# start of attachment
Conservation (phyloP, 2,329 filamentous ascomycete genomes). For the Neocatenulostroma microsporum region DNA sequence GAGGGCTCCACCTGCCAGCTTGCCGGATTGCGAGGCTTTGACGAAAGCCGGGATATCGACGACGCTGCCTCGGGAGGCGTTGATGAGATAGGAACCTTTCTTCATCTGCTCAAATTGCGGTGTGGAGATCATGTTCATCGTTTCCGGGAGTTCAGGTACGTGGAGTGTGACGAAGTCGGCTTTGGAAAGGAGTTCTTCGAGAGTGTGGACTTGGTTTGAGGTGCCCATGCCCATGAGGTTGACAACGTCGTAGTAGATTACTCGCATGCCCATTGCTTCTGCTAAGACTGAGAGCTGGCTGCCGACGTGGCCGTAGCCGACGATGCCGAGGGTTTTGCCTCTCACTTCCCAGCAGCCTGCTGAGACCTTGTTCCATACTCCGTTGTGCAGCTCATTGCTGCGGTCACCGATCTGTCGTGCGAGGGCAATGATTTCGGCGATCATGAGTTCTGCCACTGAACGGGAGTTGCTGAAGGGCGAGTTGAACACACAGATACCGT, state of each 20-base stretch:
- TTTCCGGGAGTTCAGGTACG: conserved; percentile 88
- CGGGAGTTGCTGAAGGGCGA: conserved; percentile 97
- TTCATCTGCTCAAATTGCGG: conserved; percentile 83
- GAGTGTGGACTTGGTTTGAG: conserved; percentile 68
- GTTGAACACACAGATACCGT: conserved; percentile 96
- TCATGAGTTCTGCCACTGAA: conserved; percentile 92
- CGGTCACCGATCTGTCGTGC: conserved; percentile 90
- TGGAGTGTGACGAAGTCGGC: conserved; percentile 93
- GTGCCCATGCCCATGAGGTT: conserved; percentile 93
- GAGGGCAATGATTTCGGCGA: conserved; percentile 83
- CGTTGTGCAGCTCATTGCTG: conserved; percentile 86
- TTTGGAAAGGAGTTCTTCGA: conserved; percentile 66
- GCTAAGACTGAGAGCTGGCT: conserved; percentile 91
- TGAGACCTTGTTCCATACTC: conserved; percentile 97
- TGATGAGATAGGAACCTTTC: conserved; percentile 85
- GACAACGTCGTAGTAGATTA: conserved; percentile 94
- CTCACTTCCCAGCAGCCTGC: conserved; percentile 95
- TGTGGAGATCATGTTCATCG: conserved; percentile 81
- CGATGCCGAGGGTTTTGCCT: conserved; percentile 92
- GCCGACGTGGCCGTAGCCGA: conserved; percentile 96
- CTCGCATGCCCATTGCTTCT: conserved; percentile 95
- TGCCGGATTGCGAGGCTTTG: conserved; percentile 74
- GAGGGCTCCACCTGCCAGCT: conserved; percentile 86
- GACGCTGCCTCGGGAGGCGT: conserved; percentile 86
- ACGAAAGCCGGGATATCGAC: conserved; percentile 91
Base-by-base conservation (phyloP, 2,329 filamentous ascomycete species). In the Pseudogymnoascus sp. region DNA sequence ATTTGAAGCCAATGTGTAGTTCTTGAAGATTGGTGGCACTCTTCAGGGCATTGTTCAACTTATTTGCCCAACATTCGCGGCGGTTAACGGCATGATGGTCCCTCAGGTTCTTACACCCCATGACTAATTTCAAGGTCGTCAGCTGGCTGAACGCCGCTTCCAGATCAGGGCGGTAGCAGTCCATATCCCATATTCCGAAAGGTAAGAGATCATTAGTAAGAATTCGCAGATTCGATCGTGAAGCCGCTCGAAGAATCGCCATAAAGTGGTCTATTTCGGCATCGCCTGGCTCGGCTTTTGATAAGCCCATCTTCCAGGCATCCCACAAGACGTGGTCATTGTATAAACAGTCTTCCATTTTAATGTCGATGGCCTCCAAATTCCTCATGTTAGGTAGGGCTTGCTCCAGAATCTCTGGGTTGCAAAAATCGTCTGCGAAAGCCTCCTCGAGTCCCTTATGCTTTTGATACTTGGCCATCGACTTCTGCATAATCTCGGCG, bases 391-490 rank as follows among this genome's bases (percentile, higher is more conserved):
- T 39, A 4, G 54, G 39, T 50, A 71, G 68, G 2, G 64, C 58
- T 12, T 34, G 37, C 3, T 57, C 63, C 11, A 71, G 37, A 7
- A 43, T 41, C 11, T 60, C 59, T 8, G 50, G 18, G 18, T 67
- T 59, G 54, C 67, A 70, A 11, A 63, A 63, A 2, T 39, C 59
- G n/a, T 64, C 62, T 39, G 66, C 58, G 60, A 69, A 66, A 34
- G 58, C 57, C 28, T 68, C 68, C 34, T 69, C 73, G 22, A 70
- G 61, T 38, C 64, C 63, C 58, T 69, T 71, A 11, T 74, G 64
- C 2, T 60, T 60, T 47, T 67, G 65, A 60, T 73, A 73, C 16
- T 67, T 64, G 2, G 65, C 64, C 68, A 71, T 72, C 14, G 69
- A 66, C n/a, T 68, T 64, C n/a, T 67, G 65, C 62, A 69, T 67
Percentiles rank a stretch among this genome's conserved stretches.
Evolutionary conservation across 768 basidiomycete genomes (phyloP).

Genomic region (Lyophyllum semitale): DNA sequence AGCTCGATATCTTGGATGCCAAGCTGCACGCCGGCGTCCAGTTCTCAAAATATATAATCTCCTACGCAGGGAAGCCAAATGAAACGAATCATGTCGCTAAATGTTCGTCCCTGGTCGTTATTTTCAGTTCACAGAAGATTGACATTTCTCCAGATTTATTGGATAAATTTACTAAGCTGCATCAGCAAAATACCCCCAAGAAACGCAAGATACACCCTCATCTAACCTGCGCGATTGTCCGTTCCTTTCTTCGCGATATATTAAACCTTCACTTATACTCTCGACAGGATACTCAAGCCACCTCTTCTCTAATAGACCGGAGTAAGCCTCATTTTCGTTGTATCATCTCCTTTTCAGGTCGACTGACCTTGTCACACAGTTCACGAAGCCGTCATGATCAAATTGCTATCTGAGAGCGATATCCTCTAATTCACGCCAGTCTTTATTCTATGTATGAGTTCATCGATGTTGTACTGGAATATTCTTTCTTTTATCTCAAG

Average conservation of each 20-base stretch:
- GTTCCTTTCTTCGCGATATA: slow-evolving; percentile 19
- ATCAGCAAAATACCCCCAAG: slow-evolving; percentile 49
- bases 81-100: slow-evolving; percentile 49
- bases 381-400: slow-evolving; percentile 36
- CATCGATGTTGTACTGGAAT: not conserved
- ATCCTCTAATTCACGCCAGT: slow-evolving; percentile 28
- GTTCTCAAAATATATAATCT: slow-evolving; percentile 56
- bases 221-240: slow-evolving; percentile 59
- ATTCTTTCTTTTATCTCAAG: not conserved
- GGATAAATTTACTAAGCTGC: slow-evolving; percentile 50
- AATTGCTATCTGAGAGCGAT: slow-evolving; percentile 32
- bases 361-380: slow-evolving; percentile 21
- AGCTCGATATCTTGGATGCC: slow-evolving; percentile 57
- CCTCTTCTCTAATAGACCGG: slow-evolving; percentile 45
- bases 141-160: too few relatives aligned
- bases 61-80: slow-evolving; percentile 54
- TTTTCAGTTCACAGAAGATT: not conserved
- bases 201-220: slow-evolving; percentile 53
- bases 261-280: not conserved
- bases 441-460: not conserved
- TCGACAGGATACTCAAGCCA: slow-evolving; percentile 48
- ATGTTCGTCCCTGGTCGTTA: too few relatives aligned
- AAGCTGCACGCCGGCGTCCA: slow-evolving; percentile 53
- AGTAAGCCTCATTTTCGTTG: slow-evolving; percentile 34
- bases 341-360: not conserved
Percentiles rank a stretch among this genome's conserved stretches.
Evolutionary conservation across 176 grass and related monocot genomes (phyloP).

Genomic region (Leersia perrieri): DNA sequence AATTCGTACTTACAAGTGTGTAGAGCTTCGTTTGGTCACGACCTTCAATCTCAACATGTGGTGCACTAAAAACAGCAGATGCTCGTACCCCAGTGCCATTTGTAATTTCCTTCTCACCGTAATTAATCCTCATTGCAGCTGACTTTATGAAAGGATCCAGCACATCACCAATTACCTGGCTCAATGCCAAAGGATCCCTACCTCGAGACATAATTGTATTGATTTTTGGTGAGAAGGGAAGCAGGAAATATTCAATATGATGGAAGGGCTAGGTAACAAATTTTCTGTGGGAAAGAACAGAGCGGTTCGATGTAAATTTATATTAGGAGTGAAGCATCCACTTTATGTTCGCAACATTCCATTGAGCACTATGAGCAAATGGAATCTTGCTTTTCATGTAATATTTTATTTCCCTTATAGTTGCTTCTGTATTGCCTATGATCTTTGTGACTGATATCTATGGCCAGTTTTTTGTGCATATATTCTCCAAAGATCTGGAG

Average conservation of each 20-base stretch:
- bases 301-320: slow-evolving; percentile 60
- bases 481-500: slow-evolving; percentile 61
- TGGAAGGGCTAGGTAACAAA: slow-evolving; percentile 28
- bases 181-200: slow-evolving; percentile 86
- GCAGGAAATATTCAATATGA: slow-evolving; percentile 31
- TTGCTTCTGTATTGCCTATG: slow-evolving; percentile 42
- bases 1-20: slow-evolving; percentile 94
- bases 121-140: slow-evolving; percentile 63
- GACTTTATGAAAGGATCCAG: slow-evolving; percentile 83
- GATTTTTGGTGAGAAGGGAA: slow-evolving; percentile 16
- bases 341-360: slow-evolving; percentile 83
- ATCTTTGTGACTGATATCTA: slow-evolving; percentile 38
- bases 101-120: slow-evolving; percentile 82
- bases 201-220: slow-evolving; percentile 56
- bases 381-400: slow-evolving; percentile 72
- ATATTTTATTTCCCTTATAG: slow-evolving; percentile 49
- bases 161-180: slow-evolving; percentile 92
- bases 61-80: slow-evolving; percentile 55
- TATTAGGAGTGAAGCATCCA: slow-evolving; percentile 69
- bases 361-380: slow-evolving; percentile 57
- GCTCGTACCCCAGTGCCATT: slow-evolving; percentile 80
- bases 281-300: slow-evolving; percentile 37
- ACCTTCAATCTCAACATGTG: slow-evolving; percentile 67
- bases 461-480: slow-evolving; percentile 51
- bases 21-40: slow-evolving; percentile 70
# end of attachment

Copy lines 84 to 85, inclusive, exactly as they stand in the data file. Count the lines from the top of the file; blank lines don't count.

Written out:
- bases 201-220: slow-evolving; percentile 56
- bases 381-400: slow-evolving; percentile 72